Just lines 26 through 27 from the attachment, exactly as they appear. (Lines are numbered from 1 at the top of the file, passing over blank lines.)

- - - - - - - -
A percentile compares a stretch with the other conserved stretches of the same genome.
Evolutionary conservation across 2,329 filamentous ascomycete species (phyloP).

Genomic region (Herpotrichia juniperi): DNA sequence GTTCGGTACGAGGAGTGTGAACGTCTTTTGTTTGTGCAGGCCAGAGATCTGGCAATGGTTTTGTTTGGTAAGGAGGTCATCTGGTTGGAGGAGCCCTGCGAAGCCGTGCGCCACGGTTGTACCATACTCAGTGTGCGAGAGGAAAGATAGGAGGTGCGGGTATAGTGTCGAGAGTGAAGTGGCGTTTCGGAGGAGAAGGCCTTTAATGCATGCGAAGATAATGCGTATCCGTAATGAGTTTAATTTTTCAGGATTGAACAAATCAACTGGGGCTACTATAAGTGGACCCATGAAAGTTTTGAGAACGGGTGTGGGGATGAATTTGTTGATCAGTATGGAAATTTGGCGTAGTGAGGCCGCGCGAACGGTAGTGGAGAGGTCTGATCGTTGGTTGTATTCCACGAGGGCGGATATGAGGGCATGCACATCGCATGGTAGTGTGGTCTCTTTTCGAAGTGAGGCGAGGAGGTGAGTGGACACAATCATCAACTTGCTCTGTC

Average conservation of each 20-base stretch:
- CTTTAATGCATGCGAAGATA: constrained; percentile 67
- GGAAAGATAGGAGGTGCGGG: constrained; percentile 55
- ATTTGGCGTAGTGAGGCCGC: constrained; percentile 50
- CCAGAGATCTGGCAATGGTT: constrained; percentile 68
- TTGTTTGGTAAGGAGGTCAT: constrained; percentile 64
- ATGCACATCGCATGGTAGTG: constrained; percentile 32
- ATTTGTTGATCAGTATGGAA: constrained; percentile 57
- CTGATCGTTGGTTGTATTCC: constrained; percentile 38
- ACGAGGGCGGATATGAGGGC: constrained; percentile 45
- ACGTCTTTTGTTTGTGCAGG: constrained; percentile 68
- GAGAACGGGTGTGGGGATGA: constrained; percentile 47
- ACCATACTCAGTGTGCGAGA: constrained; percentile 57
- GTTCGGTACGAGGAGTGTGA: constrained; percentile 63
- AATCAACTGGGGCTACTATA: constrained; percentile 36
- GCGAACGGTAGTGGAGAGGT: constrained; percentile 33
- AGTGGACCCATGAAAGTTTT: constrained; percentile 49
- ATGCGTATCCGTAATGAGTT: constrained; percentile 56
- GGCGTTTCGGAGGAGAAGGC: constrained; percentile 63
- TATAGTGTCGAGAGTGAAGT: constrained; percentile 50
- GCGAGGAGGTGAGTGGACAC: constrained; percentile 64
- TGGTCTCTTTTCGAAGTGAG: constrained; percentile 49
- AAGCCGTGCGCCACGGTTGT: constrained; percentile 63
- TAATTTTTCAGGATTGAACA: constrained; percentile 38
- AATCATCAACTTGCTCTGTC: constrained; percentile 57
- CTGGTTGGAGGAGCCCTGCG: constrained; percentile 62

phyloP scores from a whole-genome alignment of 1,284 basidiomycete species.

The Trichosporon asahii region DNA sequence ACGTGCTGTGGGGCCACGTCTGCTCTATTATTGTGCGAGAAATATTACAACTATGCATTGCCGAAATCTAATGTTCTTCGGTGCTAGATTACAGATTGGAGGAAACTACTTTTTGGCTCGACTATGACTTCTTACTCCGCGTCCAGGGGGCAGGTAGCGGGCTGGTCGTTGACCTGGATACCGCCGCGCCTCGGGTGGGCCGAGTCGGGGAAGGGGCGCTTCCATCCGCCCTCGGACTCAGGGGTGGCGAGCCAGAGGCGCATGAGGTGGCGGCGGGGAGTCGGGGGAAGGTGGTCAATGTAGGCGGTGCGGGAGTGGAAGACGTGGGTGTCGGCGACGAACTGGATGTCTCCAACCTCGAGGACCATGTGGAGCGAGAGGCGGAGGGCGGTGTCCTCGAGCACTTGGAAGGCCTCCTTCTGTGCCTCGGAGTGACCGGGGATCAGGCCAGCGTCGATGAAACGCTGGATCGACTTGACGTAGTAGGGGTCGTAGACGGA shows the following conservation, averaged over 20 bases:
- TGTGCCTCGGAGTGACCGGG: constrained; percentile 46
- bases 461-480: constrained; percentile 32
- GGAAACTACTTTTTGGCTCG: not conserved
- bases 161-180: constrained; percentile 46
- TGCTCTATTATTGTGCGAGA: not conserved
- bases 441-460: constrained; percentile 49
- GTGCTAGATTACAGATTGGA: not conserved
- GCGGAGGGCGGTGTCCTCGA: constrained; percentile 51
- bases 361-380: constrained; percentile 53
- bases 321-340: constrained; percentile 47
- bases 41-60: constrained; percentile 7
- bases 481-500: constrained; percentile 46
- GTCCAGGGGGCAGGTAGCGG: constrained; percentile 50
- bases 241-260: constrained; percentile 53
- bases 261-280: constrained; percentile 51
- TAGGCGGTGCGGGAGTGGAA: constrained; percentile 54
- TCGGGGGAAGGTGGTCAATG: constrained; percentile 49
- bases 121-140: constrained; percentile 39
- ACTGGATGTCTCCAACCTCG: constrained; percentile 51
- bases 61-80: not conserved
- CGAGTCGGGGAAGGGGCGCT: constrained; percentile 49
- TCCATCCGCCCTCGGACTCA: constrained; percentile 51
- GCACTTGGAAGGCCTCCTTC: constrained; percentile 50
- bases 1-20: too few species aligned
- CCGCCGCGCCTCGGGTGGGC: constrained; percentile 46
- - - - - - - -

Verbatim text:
- AAGCCGTGCGCCACGGTTGT: constrained; percentile 63
- TAATTTTTCAGGATTGAACA: constrained; percentile 38